What I have just described is how blockchains and cryptocurrencies work today. You can download a cryptocurrency wallet onto your phone, you can send some Ethereum to it from your Coinbase account in the cloud (called a “hosted wallet” and/or “exchange”), and then you can send that Ethereum to anyone else using any other crypto wallet. All of this is built upon open protocols in the same way that the web was built on open protocols. It is completely and totally interoperable, like the web or email, unlike our current financial system.
The crypto sector is building a new financial system, that requires much fewer “middlemen” taking a piece of the transaction, that anyone can adopt and use by simply downloading some software onto their phone, and that is secured with state of the art technology.
But the Treasury Secretary and his advisors are concerned about bad actors using this new open global financial system to do bad things. That is a legitimate concern, but it turns out that only about 2% of transactions that go between regulated exchanges and hosted wallets and unhosted wallets are “illicit” according to Chainalysis.
So in late December, the Treasury Department issued a notice of proposed rulemaking seeking to make the rules around sending cryptocurrencies to unhosted wallets much more restrictive than cash.
The notice of proposed rulemaking is a long-standing approach to regulating new things. But this notice of rulemaking is not like any other. It was shortened to 15 days from the customary “at least 30 days and often much longer” and it was issued in late December making comments due yesterday. That means that comments were due over two holiday weeks in the midst of a global pandemic. And then the Treasury Department intends to wade through all of those comments and issue a rule before it leaves office in a couple of weeks.
That is madness and no way to regulate an issue at the very heart of a new open financial system that is poised to open access and massively reduce the cost of financial services for everyone.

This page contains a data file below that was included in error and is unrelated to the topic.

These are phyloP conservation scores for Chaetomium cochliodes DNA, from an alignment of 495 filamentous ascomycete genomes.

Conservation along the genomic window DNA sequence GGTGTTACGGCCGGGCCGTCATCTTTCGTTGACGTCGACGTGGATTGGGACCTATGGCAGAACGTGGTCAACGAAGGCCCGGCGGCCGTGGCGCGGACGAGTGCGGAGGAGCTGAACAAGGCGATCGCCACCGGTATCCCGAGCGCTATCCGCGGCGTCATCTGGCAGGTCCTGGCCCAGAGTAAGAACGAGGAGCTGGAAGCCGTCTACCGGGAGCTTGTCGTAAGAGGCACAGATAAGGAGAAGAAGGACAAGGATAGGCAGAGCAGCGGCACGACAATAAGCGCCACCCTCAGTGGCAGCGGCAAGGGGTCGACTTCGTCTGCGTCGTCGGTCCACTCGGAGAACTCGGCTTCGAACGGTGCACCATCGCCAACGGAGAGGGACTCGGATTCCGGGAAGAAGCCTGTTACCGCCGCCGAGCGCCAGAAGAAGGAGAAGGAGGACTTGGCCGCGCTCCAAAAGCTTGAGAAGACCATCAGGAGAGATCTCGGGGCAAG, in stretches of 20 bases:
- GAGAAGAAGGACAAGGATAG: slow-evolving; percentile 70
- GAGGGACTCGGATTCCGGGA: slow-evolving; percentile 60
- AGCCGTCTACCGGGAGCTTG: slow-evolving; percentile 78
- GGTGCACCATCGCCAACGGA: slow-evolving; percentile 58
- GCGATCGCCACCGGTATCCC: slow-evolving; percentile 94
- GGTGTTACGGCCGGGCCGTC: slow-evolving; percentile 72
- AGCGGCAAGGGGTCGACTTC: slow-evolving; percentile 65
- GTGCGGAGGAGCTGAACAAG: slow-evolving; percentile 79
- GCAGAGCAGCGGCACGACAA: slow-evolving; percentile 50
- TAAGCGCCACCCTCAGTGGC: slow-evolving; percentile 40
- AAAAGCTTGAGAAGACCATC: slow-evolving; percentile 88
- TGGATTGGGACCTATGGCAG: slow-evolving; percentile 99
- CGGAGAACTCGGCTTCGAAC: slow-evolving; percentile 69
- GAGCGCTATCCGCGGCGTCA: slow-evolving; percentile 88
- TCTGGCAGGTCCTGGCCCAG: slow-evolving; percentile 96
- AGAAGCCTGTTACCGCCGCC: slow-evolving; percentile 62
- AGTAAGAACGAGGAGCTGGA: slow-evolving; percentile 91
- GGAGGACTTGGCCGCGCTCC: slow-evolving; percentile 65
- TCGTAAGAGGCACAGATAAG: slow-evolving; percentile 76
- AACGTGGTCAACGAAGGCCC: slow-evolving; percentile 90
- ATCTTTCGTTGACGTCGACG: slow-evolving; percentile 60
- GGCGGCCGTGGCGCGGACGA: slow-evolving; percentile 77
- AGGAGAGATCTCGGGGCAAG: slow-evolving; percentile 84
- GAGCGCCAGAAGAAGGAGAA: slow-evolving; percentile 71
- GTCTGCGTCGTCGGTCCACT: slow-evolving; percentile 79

One can only come to one conclusion about the Secretary’s intentions here and it is that this was done intentionally to stifle debate and discussion and jam bad regulation through on his way out of the door.
USV and many others in the tech sector, venture capital sector, and crypto sector have issued comment letters opposing this rulemaking. Our comment letter is here:
I hope the Secretary and his advisors come to their senses and realize that this is no way to regulate important new technology. This would be a terrible legacy to leave office with.
It seems that many of us took most of the last two weeks off. I did as well. I paid attention to the things that needed to get done but not to much else.
Instead, I spent a lot of time with my family, long walks with our dog, and watched a ton of movies and dove into a couple of books. I also watched a decent amount of NBA basketball, which I am glad to have back.
The time off really helped. I kind of knew that I needed it, but actually taking the time revealed how much I needed it. I slept better and feel better.
I don’t think I did more than two or three video calls for business in the last two weeks. What a blessing that was.
Now it is time to get back to email, back to Zoom, and back to work.
I am excited to dive into some new things we have going at USV which we will formally announce in the coming weeks but have already been covered by others. There are no secrets in the VC business these days.
I am very hopeful that we can get back to meeting in person in the not too distant future. That would be so great. Until then, see you on Zoom.